A month ago, when Elon Musk’s Twitter first set out to renew its Twitter Blue subscription, employees at the company stayed identified a problem. Musk had promised that subscribers to the $8-a-month service would see half as many ads as free users. But it will cost the company about $6 in ad revenue per user per month, according to internal estimates. Factor in Apple’s App Store fees – something Musk would later briefly go to war with the company over — and the new Blue promised to lose the company’s money.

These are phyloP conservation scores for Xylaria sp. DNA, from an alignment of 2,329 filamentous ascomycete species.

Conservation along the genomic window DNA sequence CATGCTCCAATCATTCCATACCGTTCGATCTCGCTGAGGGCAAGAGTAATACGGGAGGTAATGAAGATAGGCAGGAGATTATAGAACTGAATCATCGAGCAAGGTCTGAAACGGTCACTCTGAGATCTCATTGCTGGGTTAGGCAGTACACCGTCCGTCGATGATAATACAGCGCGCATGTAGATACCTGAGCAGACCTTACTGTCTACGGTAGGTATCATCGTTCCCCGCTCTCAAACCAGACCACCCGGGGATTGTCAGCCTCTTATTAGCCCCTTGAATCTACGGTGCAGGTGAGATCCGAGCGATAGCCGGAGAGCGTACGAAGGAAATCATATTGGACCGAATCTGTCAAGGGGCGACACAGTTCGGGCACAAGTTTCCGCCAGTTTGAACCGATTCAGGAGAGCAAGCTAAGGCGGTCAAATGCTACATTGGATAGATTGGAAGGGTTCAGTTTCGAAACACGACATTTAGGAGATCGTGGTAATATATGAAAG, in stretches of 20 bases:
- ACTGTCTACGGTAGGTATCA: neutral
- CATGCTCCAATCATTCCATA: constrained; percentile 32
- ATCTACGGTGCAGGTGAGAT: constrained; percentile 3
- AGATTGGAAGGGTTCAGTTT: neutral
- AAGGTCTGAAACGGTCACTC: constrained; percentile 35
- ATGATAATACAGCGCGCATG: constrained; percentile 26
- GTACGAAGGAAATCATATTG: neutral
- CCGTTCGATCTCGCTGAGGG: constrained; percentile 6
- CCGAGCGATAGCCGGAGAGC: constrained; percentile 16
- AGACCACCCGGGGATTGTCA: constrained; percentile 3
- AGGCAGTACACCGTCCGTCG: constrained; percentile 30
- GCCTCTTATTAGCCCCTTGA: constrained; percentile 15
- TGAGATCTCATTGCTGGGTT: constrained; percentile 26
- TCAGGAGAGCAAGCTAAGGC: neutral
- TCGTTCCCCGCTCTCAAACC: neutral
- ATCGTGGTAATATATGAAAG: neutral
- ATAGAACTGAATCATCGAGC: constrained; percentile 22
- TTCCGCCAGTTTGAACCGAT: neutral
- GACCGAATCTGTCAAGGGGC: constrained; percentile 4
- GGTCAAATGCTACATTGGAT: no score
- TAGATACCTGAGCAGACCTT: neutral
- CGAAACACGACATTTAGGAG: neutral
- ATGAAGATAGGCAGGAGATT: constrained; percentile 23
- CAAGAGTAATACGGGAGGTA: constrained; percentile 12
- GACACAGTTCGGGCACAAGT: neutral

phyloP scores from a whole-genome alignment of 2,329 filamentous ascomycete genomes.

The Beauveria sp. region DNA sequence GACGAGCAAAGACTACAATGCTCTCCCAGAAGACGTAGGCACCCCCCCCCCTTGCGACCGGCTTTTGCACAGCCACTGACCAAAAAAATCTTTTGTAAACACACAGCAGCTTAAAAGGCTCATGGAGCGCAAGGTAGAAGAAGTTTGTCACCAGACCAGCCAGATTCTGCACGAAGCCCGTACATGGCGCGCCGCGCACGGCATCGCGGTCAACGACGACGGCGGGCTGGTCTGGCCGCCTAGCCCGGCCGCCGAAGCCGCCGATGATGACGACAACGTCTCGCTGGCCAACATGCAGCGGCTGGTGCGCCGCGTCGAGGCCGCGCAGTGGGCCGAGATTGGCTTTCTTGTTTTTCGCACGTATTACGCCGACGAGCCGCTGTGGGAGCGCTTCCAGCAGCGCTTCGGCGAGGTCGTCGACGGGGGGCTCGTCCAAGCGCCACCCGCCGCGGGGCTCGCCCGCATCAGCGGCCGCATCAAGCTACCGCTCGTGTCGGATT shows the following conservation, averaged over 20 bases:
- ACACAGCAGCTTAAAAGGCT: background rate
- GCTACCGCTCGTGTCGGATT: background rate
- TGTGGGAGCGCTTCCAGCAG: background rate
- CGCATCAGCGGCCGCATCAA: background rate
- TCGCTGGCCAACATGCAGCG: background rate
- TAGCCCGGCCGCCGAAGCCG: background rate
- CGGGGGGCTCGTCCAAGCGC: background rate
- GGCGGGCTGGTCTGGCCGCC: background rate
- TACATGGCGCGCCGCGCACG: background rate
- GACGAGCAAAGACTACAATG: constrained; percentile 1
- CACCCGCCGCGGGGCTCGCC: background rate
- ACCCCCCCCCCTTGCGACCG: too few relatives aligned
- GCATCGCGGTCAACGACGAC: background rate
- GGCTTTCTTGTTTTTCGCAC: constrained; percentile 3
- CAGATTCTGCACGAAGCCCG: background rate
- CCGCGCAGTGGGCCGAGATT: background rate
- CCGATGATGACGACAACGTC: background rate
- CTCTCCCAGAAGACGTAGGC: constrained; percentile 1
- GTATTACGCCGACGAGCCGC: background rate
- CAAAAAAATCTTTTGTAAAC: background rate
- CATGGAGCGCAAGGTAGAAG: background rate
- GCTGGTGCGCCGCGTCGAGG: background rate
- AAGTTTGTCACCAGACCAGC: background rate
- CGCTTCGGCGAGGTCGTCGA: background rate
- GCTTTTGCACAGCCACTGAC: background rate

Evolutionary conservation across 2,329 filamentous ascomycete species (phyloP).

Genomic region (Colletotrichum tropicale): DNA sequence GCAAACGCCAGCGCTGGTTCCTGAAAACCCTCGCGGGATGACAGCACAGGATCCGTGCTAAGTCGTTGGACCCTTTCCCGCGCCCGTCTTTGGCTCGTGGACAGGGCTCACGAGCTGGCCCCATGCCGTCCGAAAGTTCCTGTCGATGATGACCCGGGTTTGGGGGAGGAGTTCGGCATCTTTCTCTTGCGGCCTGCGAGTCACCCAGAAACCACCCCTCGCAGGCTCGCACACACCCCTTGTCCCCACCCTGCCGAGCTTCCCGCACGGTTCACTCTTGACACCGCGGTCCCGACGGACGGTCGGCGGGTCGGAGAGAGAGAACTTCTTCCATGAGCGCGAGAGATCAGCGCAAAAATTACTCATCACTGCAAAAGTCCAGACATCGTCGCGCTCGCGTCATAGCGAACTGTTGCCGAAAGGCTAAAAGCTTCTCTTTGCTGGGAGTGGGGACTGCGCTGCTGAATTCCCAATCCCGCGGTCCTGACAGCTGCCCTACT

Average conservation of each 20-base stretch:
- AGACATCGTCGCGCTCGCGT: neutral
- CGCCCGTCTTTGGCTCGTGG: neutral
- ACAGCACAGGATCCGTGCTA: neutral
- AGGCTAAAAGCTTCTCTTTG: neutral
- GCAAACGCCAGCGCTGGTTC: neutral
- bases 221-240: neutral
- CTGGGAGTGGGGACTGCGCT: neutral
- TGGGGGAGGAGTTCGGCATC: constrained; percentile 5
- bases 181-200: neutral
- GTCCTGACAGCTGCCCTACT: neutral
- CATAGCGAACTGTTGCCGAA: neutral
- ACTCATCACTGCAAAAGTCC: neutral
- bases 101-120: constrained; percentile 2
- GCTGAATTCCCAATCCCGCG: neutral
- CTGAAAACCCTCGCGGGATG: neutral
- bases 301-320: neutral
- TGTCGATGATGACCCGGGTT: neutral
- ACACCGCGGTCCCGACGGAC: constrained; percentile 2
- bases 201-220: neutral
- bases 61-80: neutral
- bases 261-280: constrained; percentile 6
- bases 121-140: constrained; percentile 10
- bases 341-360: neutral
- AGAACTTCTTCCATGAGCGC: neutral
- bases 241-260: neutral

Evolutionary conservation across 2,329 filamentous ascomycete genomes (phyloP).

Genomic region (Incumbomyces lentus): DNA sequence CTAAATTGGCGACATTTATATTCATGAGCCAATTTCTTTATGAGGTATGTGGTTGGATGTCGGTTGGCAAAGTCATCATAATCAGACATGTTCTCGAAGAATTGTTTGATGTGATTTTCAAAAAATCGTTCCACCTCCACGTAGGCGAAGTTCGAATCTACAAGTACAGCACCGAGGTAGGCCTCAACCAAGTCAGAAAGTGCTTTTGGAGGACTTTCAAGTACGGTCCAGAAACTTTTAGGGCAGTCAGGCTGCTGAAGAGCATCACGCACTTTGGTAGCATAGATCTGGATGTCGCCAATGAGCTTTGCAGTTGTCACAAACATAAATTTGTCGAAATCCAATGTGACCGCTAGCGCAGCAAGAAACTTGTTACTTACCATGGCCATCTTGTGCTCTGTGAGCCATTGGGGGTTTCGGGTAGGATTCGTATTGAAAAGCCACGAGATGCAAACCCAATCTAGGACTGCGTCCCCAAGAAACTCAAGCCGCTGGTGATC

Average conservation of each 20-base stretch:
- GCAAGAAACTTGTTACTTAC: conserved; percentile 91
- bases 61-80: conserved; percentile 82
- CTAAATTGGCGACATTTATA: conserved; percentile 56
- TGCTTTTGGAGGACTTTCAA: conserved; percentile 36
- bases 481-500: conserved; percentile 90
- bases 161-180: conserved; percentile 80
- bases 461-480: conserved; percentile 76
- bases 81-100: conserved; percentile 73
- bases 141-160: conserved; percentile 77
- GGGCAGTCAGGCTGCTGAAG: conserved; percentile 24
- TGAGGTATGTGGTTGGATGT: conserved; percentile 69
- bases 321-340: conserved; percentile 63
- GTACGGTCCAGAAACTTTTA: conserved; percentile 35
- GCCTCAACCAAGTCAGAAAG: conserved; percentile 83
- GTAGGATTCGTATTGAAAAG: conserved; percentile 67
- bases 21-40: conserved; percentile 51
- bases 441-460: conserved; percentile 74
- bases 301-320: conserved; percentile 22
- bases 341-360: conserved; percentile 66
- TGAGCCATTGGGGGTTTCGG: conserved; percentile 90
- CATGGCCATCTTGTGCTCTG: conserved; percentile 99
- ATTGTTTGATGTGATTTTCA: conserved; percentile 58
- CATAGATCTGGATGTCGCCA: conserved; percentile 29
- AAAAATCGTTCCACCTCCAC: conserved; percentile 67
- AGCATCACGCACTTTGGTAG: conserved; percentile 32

The launch of Blue was quickly derailed by abuse of the new verification system and mass imitation of brands, just as staff had predicted, and Twitter went back to the drawing board. After a series of delays, on Monday the company relaunched Blue for the second time. Once again, it promised subscribers that benefits will soon include seeing 50 percent fewer ads than regular users.
It’s a bold move for a company which has already been forced to offer large concessions to advertisers to prevent them from fleeing. But behind the scenes, Twitter has been working on a plan that executives hope will make Blue profitable — forcing all Twitter users to opt-in to personalized ads to continue using the app, Platformer have learned.